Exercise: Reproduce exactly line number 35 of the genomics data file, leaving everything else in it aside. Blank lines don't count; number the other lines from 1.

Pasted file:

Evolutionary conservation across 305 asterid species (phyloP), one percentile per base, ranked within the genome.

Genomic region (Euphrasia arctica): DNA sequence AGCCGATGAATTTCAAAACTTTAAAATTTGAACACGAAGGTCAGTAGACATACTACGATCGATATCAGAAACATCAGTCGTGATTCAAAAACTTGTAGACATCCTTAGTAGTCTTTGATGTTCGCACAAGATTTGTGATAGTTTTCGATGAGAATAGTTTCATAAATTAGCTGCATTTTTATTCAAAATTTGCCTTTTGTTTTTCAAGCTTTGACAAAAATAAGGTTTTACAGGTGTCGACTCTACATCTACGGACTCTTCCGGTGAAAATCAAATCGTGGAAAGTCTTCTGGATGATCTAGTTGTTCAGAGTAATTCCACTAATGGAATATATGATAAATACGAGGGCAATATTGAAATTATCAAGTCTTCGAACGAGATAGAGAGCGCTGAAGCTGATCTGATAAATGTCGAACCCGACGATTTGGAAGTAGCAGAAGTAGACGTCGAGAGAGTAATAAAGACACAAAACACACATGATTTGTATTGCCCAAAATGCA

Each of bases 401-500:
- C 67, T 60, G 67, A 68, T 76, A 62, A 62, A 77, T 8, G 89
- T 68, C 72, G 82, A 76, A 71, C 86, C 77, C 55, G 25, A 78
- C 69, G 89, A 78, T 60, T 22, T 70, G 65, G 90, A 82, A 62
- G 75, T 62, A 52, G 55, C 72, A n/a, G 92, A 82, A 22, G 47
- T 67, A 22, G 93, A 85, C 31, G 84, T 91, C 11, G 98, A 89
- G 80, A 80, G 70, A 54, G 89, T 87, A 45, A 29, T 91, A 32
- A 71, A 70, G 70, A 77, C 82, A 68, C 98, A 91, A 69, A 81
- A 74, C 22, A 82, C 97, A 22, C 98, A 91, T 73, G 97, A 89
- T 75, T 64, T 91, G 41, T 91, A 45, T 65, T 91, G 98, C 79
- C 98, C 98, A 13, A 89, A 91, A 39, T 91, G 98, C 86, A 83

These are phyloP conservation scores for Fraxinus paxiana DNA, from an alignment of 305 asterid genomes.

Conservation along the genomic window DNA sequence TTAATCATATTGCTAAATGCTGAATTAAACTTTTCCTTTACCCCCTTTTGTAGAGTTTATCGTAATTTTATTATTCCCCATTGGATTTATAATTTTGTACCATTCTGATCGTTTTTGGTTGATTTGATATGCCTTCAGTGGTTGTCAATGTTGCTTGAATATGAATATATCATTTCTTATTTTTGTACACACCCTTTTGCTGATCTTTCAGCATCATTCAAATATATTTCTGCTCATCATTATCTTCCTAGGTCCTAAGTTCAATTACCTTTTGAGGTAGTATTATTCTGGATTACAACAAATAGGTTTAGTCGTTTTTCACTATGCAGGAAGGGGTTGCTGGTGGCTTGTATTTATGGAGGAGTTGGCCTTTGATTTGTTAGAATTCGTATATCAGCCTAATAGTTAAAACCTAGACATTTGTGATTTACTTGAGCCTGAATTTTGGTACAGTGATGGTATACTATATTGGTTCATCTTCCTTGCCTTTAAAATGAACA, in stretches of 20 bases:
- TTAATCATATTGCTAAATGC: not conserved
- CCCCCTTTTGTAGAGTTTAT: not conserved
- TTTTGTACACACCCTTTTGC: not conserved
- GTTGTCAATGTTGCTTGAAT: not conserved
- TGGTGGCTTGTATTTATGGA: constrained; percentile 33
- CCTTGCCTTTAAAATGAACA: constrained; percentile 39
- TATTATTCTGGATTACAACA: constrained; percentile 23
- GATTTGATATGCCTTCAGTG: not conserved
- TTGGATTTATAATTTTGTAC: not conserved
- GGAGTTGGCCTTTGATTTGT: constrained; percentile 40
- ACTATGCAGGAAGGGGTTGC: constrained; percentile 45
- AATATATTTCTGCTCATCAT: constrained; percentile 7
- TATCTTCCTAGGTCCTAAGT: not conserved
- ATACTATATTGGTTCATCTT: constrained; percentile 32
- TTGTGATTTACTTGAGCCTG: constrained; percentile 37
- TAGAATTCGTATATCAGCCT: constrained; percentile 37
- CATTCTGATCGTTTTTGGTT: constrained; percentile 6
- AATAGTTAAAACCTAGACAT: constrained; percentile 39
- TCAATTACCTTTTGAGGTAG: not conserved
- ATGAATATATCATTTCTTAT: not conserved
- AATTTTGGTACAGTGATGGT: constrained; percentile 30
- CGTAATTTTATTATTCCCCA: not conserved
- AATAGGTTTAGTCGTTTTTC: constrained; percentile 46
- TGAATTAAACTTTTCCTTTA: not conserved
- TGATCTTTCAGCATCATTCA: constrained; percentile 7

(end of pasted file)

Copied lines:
- ATGAATATATCATTTCTTAT: not conserved